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Why have an open source program office?

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Meet the open source program office

As more organizations realize the advantages of using and contributing to open source software, many are searching for ways to integrate open source technologies and strategies into their organizational practices and business strategies.

But these organizations have also learned that success with open source requires careful planning, consistent effort, and steady guidance. Simply directing developers to an open source project and hoping for beneficial outcomes will not help an organization reap the benefits of open source.

Most organizations that are serious about open source technologies recognize the need for building and supporting internal open source programs offices (OSPOs) that nurture the organization's open source efforts, guide internal stakeholders who have questions about open source, and align the organization's open source activities with its business strategy.

These OSPOs might be located in an organization's engineering, legal, or even marketing and communications teams. This brief examines some of the most common functions OSPOs perform for their organizations, regardless of their organizational setting.

Functions of an open source program office

No two OSPOs are alike, , but most perform a common set of organizational functions.

Aligning organizational goals with open source participation

Organizations should never enact an open source strategy for its own sake. They should choose an open source approach because it helps them solve specific technical and organizational challenges. An OSPO assists with aligning an organization's open source activity to its priorities, ensuring that the organization's participation in open source projects best serves its mission and vision. An OSPO helps an organization articulate the rationale for its financial investment in open source communities, software projects, and standards bodies. It also helps the organization define key metrics for judging the success of the organization’s open source strategy.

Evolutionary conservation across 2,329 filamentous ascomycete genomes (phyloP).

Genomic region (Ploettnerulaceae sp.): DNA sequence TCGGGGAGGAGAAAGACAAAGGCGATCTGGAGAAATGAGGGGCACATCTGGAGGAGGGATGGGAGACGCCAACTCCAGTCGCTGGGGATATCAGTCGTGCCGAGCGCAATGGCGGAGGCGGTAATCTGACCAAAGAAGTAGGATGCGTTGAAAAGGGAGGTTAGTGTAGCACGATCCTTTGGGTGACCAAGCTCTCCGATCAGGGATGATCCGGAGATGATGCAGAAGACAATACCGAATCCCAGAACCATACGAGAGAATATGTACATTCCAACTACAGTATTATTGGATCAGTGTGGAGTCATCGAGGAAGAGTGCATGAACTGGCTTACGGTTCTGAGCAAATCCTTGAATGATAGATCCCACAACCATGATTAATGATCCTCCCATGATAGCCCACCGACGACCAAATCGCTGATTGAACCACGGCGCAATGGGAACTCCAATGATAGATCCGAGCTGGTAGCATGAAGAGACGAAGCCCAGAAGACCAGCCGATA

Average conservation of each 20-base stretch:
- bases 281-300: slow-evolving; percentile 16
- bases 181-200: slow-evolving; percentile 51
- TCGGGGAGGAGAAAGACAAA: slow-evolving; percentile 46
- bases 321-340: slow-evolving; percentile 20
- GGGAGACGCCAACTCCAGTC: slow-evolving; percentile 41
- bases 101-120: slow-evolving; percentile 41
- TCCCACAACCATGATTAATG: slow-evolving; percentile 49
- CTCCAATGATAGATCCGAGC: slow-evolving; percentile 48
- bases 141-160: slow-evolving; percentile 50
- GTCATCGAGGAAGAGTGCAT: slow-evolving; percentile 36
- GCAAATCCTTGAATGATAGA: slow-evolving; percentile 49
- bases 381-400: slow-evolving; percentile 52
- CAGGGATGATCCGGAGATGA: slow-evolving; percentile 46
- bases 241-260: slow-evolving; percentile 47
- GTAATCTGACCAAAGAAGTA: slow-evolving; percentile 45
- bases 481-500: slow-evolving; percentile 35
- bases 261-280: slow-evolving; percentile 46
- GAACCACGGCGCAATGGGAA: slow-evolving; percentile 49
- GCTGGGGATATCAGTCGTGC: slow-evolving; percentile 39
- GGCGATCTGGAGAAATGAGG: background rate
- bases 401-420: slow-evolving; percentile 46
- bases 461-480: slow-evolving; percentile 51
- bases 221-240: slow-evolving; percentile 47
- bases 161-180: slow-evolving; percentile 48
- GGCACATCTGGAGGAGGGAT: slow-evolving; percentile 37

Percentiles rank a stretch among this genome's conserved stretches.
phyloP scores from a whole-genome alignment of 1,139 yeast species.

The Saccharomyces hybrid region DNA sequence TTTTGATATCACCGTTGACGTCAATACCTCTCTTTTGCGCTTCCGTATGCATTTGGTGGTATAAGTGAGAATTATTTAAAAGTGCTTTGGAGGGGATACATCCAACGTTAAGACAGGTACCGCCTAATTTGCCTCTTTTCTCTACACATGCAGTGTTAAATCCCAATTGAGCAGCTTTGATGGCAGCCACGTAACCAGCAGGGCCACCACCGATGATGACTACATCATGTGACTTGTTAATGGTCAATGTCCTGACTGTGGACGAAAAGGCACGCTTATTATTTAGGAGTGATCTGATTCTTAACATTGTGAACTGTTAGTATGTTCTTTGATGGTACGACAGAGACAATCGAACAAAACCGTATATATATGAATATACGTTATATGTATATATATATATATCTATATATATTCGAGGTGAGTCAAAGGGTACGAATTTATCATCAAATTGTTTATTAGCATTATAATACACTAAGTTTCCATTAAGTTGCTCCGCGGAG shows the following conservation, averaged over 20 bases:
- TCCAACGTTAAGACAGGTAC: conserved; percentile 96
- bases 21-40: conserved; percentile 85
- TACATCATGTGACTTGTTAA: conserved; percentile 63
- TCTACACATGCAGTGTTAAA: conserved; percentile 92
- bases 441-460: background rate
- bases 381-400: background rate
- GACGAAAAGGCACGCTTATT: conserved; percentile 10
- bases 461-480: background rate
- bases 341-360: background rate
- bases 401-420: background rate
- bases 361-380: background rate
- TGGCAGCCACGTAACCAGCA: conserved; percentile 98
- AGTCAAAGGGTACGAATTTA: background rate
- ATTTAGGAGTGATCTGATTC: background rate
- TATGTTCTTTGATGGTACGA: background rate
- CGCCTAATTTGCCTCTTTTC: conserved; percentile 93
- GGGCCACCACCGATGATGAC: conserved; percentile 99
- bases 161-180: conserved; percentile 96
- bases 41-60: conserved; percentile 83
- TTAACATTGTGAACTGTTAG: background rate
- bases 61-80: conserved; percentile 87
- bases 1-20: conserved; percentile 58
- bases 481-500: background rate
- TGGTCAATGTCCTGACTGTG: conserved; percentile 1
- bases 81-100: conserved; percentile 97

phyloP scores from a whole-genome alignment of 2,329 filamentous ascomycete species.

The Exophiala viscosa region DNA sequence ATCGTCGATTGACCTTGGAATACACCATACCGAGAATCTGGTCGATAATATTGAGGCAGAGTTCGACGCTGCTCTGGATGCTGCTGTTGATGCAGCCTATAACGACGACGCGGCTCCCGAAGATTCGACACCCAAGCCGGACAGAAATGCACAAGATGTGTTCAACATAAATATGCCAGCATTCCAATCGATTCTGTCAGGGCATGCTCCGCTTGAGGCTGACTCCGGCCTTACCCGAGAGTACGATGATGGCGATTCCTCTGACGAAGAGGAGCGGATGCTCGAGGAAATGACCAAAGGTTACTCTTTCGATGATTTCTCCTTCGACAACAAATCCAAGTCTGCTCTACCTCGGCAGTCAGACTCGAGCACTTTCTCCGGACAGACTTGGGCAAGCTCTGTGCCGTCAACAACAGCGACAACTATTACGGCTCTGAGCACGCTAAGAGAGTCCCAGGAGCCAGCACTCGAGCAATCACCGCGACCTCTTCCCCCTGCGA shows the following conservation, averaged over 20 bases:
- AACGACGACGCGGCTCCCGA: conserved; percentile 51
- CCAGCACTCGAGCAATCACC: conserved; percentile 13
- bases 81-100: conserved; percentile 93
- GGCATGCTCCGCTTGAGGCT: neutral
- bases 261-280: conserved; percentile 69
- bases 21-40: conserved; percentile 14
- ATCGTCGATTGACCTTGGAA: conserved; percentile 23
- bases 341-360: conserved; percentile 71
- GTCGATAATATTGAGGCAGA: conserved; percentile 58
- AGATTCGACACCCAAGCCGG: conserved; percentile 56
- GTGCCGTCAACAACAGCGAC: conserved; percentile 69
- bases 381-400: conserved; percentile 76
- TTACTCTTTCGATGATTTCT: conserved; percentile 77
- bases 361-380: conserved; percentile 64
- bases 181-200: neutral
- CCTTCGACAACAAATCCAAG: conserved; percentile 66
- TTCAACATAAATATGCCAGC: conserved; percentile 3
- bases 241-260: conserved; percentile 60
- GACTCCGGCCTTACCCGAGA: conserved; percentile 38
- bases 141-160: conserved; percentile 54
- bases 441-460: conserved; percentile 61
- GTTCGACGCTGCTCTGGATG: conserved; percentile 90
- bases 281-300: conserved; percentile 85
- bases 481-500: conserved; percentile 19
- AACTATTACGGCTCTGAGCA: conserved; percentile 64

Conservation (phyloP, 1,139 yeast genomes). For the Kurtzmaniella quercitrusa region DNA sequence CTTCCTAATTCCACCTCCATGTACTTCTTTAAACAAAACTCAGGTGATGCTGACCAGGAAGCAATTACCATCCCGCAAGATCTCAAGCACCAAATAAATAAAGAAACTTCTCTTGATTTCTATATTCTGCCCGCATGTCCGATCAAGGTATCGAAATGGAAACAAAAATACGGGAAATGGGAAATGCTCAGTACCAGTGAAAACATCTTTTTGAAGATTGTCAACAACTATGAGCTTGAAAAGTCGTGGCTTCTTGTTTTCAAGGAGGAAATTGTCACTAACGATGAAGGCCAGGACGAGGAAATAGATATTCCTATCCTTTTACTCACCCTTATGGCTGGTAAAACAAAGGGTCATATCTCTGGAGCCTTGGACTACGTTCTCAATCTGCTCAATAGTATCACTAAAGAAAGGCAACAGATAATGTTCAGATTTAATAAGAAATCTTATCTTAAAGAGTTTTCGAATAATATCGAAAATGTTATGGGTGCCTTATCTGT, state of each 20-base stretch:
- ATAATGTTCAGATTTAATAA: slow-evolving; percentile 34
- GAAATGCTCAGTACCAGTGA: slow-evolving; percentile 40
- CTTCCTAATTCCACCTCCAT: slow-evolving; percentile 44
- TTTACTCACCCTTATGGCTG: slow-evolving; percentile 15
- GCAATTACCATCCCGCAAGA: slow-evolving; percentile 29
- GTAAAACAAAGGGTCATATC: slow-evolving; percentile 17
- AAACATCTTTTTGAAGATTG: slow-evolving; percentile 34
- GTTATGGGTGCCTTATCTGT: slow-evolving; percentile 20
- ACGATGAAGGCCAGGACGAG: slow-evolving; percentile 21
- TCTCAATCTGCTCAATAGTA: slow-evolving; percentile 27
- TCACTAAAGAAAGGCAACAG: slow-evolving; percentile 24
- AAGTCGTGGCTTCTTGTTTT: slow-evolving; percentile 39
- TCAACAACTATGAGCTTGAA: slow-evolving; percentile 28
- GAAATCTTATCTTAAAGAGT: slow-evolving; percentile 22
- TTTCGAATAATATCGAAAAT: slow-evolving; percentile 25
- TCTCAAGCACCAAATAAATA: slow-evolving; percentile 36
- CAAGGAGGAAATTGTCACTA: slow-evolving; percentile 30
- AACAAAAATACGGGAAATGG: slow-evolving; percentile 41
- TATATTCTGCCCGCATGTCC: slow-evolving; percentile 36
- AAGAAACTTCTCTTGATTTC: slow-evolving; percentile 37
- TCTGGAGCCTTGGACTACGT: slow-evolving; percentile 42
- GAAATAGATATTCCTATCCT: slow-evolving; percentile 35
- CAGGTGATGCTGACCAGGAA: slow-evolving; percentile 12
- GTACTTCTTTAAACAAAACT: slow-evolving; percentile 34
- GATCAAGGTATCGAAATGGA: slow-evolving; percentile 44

Advocate for the organization's open source strategy

Organizations committed to succeeding with open source are those in which every department—from engineering to sales to marketing—understands the benefits of working collaboratively with upstream projects. OSPOs help organizational leaders consistently and clearly communicate the value of the organization's open source strategy, both to internal stakeholders and to external publics. They assist organizations with open source-related communication strategies, encourage their organizations to adopt open source tools, and educate their organizations' associates on open source benefits and best practices.

Maintain open source license compliance and provide legal oversight

Organizations must ensure they comply with the licenses governing the software applications they use—no matter how that software is licensed. Working with open source licenses is not inherently riskier than working with any other type of software license, but organizations approaching open source for the first time may have questions about differences between open source software licenses and proprietary ones. An OSPO plays the important role of answering these questions, ensuring the organization complies with the various licenses that govern the open source software it uses. This work typically involves conducting software licensing reviews for all active, existing, and incoming code (as well as other openly licensed materials)—and helping the organization select tools that make this work easier for stakeholders in various departments.

Guide the organization's work in open source communities

Communities serve as sources of critical technical innovation for an organization working with open source software (see "Frequently asked questions about open source software communities"). Simply put, collaborating with projects upstream is the best way to reap the innovative benefits of open source projects. Organizations with successful open source strategies routinely contribute to open source projects, and OSPOs ensure their organizations conduct this work effectively. This might involve helping developers understand a community's communication preferences or coaching them as they make their initial contribution to a project's code base.

Facilitate relationships with project leaders, foundations, and standards bodies

Being a good open source citizen means doing more than contributing high-quality code to a software project. It also means taking an active and supportive role in open source communities in ways that help those projects grow and thrive. This might mean, for example, taking part in project governance processes or participating in—or sponsoring—a foundation that oversees the successful stewardship of a project. OSPOs help organizations determine the most valuable ways to invest their time, energy, and capital in open source projects.